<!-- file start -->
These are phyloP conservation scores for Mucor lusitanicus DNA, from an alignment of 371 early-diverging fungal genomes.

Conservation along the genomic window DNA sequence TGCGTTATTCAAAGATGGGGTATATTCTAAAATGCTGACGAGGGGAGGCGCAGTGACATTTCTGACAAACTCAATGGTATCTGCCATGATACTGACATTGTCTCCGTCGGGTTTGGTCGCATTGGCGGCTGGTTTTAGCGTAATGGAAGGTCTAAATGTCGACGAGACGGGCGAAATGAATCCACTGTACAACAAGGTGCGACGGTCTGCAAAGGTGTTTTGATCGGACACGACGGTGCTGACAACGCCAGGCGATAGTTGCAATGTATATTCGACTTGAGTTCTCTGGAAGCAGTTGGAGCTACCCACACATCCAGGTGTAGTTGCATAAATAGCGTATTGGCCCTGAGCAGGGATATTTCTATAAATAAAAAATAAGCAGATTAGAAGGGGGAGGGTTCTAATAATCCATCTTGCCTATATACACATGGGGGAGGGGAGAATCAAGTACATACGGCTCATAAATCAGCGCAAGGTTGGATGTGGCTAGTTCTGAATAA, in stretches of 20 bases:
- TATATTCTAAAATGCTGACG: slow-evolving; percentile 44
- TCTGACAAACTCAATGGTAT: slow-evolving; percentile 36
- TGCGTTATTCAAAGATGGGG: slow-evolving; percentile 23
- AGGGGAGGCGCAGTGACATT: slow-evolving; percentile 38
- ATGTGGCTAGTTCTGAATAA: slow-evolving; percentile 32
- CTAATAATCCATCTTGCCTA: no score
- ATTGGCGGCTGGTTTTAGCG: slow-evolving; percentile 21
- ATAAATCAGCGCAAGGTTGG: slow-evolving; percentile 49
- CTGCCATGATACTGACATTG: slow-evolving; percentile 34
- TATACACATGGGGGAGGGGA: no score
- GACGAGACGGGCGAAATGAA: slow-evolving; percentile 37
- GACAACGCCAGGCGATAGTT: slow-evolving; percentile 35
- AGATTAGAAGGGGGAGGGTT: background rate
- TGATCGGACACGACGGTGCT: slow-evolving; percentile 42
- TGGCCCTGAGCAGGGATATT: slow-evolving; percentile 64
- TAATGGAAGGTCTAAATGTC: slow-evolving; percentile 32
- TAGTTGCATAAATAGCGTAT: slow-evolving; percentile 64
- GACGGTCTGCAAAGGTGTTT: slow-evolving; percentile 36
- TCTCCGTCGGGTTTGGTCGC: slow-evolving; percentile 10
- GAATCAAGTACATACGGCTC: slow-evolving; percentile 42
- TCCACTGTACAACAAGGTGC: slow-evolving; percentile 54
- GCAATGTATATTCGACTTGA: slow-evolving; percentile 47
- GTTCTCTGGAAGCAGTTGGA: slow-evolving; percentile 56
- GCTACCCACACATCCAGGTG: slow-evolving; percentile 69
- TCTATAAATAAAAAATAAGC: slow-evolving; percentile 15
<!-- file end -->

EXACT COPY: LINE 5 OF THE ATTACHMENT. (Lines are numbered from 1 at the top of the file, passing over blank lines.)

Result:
- TGCGTTATTCAAAGATGGGG: slow-evolving; percentile 23